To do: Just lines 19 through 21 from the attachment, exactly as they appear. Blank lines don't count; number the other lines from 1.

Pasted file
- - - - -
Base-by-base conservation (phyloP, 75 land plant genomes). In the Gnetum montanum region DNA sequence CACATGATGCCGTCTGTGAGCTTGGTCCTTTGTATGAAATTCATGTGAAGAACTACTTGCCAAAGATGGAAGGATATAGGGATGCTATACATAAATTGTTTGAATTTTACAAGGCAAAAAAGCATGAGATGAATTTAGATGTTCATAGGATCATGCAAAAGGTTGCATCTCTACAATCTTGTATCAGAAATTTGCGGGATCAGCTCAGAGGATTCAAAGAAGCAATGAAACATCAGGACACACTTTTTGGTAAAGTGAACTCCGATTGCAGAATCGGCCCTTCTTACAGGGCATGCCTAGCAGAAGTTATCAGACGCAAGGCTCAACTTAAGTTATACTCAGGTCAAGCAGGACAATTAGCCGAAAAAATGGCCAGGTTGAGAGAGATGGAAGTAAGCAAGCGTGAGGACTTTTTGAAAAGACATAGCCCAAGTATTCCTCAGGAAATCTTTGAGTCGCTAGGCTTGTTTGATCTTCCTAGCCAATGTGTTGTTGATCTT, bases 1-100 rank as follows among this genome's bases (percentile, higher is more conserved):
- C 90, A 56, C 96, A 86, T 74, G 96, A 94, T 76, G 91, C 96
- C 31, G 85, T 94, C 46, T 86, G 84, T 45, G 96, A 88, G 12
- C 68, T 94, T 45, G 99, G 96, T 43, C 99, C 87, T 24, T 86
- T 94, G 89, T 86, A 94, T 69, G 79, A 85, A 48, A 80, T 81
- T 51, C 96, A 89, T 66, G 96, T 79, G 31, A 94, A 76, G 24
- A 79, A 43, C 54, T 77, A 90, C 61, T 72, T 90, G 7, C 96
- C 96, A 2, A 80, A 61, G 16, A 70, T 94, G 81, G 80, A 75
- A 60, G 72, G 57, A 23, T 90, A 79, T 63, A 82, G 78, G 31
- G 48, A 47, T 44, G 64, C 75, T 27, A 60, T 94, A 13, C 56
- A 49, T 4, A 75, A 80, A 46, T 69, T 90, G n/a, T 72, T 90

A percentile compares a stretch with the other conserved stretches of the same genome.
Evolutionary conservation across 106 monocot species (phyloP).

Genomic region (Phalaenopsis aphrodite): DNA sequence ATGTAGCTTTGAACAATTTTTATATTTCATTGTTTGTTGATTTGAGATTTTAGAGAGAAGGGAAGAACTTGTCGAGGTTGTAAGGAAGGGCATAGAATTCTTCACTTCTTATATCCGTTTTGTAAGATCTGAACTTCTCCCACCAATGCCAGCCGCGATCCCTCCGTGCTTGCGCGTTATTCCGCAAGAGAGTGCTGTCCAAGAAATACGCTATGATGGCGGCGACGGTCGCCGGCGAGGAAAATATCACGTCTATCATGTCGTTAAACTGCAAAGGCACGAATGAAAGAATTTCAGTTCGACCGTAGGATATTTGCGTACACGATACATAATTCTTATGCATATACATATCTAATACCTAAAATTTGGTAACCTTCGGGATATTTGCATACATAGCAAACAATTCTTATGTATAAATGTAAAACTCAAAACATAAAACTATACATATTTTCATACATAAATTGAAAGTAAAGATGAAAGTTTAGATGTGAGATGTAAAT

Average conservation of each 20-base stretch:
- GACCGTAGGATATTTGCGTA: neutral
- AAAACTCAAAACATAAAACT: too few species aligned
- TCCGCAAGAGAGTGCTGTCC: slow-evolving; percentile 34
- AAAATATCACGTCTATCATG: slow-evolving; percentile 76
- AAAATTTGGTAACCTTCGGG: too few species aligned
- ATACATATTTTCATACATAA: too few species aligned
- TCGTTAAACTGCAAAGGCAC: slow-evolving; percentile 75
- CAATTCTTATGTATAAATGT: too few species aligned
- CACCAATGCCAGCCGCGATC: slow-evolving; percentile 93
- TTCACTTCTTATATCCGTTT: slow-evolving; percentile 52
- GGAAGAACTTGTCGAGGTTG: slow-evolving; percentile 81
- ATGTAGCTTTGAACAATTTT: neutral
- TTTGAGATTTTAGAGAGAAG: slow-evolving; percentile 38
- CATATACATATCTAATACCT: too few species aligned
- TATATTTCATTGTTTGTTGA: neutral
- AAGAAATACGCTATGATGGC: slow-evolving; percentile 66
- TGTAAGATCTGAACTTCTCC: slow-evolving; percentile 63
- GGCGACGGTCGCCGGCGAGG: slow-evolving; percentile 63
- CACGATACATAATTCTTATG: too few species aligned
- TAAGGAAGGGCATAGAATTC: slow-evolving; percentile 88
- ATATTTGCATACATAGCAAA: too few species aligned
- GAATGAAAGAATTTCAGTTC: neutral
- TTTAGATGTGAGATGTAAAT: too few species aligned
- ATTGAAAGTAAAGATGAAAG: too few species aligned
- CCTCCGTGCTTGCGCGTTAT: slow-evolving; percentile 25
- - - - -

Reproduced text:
- AAAATATCACGTCTATCATG: slow-evolving; percentile 76
- AAAATTTGGTAACCTTCGGG: too few species aligned
- ATACATATTTTCATACATAA: too few species aligned